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      Hyporesponsiveness of the Pituitary to CRH during Slow Wave Sleep Is Not Mimicked by Systemic GHRH

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          Abstract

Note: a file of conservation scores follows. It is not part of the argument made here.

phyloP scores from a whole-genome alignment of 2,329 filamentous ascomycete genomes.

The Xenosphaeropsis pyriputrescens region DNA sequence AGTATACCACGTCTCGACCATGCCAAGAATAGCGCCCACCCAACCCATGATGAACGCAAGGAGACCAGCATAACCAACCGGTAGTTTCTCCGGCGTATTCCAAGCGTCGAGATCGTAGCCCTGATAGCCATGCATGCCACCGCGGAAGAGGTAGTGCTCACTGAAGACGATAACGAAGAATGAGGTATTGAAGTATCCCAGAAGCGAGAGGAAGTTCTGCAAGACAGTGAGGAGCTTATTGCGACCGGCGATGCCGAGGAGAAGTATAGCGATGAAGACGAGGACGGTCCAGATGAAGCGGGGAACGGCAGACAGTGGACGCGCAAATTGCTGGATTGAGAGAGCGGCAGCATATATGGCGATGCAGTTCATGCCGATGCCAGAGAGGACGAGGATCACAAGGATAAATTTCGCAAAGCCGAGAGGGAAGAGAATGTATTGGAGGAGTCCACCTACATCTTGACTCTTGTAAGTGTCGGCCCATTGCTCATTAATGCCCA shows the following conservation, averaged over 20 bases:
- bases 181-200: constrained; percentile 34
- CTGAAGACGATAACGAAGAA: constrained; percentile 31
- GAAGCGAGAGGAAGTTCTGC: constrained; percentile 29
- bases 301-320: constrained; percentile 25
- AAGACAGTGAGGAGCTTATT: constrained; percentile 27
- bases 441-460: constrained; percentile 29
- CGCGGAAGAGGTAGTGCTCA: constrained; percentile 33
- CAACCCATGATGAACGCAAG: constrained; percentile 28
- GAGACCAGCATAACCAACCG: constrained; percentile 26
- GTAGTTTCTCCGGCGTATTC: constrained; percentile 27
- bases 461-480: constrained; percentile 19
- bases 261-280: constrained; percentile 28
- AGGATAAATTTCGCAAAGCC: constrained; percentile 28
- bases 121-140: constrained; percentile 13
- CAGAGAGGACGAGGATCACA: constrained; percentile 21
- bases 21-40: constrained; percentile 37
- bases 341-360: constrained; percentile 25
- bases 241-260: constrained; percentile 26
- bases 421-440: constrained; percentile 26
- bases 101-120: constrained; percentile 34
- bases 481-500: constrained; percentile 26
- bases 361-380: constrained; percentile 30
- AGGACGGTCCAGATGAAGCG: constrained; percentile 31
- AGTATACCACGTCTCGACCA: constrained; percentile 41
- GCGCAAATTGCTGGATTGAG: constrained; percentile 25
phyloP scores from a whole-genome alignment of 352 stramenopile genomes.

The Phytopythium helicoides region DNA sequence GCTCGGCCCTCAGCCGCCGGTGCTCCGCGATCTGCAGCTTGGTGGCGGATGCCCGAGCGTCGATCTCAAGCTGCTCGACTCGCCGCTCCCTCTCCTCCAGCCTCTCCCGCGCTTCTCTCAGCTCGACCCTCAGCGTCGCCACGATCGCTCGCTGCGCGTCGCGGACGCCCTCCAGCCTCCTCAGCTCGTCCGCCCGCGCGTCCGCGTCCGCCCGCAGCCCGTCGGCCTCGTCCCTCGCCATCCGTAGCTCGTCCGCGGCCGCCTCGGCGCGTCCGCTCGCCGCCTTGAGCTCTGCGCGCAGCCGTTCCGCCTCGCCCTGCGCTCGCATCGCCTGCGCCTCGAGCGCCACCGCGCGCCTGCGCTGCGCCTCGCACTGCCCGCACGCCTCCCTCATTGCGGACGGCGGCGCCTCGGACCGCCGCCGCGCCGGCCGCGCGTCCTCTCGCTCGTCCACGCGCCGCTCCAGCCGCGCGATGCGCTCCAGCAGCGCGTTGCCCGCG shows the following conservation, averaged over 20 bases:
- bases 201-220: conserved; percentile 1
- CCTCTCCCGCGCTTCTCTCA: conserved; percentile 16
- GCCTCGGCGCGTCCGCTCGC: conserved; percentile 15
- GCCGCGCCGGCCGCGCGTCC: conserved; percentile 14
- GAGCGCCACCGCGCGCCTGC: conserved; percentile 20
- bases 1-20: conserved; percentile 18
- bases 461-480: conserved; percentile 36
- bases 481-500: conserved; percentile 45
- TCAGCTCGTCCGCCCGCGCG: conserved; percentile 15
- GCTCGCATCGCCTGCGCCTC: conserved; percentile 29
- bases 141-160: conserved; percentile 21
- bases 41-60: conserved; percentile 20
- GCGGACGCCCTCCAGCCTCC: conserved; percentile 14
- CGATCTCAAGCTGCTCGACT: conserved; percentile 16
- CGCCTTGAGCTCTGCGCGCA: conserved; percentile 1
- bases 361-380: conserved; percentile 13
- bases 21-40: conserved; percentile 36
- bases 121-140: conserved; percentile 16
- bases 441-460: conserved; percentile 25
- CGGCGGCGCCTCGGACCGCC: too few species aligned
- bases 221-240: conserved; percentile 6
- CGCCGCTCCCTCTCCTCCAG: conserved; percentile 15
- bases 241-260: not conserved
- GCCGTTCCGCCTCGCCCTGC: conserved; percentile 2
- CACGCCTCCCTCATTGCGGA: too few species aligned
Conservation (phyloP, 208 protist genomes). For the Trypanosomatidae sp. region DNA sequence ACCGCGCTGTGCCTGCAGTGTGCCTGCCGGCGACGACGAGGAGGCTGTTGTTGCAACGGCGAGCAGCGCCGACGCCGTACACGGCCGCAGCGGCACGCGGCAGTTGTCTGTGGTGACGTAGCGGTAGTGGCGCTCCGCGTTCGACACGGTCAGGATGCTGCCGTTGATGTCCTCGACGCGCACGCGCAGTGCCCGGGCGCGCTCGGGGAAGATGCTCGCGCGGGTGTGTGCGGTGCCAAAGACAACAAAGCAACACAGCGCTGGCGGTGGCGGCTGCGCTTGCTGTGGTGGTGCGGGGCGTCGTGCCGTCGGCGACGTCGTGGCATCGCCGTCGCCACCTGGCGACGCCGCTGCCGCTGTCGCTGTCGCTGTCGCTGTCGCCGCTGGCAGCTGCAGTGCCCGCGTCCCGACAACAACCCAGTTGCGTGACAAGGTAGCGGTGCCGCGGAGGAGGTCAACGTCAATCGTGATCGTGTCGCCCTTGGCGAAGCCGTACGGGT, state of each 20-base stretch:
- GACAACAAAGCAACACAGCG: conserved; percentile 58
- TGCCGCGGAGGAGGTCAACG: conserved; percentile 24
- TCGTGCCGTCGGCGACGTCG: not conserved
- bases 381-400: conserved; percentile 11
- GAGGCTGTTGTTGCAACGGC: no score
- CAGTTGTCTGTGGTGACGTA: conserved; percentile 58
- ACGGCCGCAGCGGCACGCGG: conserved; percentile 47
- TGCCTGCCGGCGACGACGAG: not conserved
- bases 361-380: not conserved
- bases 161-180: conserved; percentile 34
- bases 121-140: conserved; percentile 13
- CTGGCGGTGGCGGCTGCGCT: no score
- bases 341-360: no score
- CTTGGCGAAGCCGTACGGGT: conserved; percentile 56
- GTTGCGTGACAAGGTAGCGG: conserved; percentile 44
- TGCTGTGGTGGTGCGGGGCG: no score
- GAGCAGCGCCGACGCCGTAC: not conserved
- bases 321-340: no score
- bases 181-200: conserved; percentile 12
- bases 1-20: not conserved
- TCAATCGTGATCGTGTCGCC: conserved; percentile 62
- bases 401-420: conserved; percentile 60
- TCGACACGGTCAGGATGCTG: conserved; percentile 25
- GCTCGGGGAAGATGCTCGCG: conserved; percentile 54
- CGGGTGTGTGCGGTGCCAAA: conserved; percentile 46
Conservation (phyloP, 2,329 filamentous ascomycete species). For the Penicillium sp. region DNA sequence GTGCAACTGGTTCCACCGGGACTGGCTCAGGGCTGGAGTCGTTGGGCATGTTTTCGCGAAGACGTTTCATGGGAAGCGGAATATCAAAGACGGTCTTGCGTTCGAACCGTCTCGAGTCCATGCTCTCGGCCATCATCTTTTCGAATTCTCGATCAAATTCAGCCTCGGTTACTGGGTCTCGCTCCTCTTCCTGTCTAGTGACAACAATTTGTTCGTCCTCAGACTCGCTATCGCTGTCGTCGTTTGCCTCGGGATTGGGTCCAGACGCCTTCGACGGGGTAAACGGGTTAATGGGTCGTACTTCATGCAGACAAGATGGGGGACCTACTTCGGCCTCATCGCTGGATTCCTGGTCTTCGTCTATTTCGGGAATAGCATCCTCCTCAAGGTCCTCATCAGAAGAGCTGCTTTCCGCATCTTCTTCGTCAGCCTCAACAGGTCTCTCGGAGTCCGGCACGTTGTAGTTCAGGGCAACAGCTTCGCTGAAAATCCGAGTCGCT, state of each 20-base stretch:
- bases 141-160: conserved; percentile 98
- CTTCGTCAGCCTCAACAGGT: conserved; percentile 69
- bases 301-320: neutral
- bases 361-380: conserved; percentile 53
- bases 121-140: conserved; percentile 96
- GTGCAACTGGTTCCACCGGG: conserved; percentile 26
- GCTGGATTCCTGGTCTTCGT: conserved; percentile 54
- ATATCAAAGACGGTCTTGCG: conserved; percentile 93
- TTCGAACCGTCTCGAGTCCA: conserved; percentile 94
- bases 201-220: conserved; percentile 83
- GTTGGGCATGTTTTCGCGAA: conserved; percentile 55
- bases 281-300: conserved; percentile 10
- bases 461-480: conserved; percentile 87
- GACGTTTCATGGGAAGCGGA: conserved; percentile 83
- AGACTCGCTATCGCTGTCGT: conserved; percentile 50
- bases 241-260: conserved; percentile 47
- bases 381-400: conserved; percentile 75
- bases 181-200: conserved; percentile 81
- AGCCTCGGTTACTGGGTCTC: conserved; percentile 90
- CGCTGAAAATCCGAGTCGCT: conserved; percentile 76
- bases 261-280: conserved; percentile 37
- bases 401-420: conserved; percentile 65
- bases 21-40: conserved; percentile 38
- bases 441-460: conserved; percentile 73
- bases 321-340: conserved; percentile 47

During slow wave sleep (SWS) pituitary responsiveness to CRH is reduced. Since GHRH is involved in the promotion of SWS in humans and rats, it was examined whether the blunted CRH-induced ACTH and cortisol release during SWS could be mimicked by systemic GHRH. Young healthy men (n = 7) participated in 4 sleep-endocrine protocols: (A) lights off at 23.00 h, intravenous injection of 50 µg CRH during the first SWS period; (B) lights off at 01.00 h, injection of 100 µg GHRH at 23.00 h, followed by 50 µg CRH at 23.30 h; (C) lights off at 01.00 h, injection of 50 µg CRH at 23.30 h, and (D) lights off at 23.00 h, saline treatment only (= baseline condition). The sleep EEG was recorded during the lights off period and blood samples, collected every 20 min between 22.00 and 07.00 h, were assayed for GH, cortisol and ACTH. There was no significant difference in the sleep-associated GH peak between protocols. Plasma ACTH was significantly higher following CRH administration during wakefulness compared with CRH administration during SWS (protocols B and C vs. A; area under the curve (AUC) 23.00–03.00 h: 9.6 ± 4.8 and 7.3 ± 2.0 vs. 6.1 ± 1.1 ng/ml × min; p < 0.05), while there was no significant difference in plasma ACTH concentration between the baseline condition and protocol A (CRH administration during SWS). Similarly, cortisol was significantly enhanced compared with baseline following CRH during wakefulness only. CRH induced an increase in EEG activity in the sigma frequency range, both when it was administered during wakefulness and SWS, while this effect was reduced by pre-treatment with GHRH. In summary, our data suggest that (1) the blunted CRH-induced release of ACTH and cortisol during SWS is not mimicked by systemic GHRH administration, and (2) CRH enhances sigma EEG activity possibly via modulation of afferent pathways from the median eminence to the thalamus and this effect is reduced by pre-treatment with GHRH.